There are three big book-changing questions you should ask yourself every day as you face your pages:
- What does my character want?
- How far will they got to get it?
- Who is trying to stop them?
Why is that important? Because that’s conflict. Conflict is the result of the relentless or dangerous or surprising obstacle that gets in the way of your character’s goal. And conflict is the engine that’ll keep your story in the air. Conflict, on every page, will keep the readers turning those pages as fast as they can, wondering: What’s gonna happen? How will this be overcome? And thinking: I hafta know!
Now you’ve read plenty of books where the conflict feels forced, or out of place. I mean, how many men with guns can burst into the room? But Raymond Chandler’s oft-repeated quote “When in doubt, have a man come through a door with a gun in his hand” doesn’t always mean a literal guy with a literal gun.
It means: when your story stalls, when there’s no problem—well, that’s your problem
One key is to understand the different kinds of conflict, and the progression of their challenges. And explore how you can use each kind of conflict in an escalating way to make your story develop into a page-turner. Here’s one kind.
Internal conflict is about your character’s value system. What they rely on, emotionally and philosophically, to make the escalatingly difficult decisions they’ll face in your book. Each one of those decisions will let the reader go inside the character’s mind and allow them to figure out whether they agree with the character’s choices. And that’s what makes us love a good book.
Does your character lie, just a little, to make someone else happy? Do they lie, just a little, to make someone unhappy? Do they cheat on their taxes? Steal pencils from the office? Do they choose their job over their spouse? Do they sabotage a co-worker, or devote their spare time to helping that colleague? Do they do what’s best for themselves, or for someone else? And what if they can’t do both?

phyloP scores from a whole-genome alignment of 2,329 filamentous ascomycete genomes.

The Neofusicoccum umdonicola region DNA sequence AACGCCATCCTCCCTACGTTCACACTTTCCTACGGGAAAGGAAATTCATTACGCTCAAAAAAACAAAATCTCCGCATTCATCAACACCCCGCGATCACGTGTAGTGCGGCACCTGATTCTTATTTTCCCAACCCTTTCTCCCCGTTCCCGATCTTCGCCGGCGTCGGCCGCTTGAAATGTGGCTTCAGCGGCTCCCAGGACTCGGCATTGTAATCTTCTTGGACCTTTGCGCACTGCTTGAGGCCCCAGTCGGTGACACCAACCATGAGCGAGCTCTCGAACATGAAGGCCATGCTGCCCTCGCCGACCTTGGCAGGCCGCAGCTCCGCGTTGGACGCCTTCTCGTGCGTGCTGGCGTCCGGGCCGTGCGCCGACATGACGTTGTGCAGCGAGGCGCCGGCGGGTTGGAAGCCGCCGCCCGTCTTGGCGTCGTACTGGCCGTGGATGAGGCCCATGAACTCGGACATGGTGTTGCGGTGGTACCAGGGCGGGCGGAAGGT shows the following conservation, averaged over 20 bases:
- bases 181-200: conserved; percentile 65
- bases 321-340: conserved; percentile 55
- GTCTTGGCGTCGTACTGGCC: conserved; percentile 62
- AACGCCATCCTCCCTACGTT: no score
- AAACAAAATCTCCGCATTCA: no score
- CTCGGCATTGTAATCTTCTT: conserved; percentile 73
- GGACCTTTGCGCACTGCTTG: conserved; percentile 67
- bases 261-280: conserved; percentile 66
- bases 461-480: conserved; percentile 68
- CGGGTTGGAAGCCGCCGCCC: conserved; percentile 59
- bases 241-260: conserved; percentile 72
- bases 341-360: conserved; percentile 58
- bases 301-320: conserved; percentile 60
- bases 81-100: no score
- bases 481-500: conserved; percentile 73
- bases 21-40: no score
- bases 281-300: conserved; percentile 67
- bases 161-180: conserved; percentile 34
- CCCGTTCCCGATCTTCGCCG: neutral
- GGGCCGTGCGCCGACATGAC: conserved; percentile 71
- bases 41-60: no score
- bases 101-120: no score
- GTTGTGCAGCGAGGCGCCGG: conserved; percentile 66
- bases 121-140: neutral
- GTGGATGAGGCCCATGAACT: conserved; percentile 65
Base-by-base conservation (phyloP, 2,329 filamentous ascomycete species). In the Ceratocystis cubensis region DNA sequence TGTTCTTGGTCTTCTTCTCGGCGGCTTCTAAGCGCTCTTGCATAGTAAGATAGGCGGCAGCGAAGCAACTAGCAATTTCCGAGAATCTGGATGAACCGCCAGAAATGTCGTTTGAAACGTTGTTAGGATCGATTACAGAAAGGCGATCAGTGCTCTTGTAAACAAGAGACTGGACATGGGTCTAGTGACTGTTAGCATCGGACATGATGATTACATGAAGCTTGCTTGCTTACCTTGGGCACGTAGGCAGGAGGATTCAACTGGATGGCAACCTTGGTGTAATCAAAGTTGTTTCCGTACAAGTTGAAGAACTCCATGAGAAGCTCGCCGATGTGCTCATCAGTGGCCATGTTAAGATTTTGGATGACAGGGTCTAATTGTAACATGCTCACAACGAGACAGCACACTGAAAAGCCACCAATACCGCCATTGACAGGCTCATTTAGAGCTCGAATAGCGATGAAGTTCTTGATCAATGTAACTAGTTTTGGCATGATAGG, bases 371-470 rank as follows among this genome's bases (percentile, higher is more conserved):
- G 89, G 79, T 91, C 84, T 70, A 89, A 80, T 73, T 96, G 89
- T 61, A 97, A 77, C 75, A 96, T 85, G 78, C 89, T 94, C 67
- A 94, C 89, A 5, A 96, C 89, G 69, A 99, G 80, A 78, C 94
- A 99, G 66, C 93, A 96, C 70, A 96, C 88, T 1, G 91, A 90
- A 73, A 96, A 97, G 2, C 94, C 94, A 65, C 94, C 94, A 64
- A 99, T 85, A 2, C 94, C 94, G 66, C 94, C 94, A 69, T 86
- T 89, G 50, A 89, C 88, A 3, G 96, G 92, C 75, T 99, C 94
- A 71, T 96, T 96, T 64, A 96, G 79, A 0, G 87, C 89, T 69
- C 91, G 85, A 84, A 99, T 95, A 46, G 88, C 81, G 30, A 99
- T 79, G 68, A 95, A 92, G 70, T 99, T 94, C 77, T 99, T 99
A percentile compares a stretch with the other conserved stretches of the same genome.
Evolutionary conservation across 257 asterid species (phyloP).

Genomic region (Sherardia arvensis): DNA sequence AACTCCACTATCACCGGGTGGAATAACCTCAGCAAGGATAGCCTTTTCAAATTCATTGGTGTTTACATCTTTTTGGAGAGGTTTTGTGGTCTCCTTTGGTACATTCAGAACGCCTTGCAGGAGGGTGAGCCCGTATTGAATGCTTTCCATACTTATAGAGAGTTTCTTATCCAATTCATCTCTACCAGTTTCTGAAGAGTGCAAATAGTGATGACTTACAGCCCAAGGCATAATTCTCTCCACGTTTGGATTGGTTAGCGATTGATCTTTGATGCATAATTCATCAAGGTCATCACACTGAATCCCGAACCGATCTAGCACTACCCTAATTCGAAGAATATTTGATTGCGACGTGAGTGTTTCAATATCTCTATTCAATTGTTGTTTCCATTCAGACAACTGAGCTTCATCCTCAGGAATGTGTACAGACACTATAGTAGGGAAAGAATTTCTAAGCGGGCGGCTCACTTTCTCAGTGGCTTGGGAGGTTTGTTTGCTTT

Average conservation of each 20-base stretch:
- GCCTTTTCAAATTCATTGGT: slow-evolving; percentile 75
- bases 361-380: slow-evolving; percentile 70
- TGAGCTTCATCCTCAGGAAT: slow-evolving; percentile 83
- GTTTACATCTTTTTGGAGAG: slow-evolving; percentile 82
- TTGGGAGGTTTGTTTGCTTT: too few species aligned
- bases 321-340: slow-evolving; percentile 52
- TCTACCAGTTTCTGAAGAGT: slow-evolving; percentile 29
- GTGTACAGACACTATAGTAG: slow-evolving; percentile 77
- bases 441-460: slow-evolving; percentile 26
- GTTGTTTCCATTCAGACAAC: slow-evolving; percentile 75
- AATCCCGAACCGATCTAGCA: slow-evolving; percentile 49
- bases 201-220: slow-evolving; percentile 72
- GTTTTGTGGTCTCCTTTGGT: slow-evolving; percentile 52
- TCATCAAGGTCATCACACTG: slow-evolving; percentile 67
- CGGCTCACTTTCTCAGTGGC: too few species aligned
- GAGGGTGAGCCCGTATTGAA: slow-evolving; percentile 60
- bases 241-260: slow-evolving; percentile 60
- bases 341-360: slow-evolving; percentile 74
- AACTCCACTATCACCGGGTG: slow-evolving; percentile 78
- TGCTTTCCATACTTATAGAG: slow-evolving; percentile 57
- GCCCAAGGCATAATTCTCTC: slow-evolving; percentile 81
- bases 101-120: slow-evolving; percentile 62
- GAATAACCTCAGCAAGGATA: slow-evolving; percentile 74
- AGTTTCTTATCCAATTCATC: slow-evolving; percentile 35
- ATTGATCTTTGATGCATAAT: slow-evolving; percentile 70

Ask yourself: What do my characters value? And what will happen if they have to decide against their values?
Internal conflict happens when a character is faced with a choice or a dilemma. What should I do? What should I say? I must do this, but how will I explain it? Why will happen if I do that? I don’t want to, but I have to. I want to, but I’m afraid. I’ve never done this before, but I have no choice.
It’s about predicaments, quandaries, values, and sacrifice.
Every time you can put your characters—any of them—in the position to require them to make a decision, it’ll amp the power of your story. And as you relentlessly increase the difficulty those decisions, making the emotional stakes even higher and the psychological situation even more dire, it’ll rev the engine of your novel.
See how that enriches your book? As the author, ask yourself: why did they choose what they chose? That will open the door to a bigger book with more powerful characters, and if you’re lucky, because you have created a deeper, more textured psychology for your character, your book will take off in directions you’d never have predicted.
And now you’re asking—but Hank, what about the guy with the gun?
Yes. That’s the other kind of conflict. External. And come back to Career Authors soon to hear about that. (Wanna chat with us about conflict? Come to Facebook.)
And then? Get writing.
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